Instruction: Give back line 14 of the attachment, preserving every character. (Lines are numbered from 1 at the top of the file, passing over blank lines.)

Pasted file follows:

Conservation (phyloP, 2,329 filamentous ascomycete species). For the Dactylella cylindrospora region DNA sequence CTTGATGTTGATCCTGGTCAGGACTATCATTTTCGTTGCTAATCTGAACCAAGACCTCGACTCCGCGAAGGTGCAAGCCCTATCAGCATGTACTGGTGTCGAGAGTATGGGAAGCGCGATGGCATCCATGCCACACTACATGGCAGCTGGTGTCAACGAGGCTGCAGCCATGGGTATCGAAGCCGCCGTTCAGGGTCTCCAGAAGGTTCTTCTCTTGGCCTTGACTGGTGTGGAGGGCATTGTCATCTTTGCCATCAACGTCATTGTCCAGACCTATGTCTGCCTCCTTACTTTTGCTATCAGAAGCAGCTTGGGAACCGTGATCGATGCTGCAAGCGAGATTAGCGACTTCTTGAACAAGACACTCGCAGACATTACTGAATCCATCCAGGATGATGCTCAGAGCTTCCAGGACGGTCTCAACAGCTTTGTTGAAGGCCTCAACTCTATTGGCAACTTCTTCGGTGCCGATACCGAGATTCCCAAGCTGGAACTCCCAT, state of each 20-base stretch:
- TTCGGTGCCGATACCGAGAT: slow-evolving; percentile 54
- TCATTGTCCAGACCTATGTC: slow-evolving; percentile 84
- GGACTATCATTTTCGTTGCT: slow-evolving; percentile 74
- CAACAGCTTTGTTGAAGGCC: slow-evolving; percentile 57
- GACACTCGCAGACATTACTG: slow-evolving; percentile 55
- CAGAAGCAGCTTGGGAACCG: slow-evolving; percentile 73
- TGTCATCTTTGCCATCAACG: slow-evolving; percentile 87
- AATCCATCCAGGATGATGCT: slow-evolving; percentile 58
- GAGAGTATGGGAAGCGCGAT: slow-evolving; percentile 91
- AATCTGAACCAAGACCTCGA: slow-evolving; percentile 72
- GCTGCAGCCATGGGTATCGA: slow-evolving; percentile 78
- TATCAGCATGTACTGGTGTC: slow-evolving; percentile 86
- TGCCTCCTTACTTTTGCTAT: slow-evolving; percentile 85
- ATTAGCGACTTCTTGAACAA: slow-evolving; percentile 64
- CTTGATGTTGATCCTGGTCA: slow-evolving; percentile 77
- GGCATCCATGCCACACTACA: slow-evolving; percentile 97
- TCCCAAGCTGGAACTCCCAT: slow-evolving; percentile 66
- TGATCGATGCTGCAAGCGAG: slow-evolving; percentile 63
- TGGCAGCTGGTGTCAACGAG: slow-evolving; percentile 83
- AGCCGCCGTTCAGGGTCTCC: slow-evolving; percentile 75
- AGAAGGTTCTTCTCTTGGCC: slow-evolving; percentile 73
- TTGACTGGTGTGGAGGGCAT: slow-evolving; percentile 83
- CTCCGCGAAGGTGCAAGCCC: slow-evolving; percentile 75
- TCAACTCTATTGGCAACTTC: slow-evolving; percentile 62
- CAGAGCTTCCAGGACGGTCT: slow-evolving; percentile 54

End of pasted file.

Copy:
- TGCCTCCTTACTTTTGCTAT: slow-evolving; percentile 85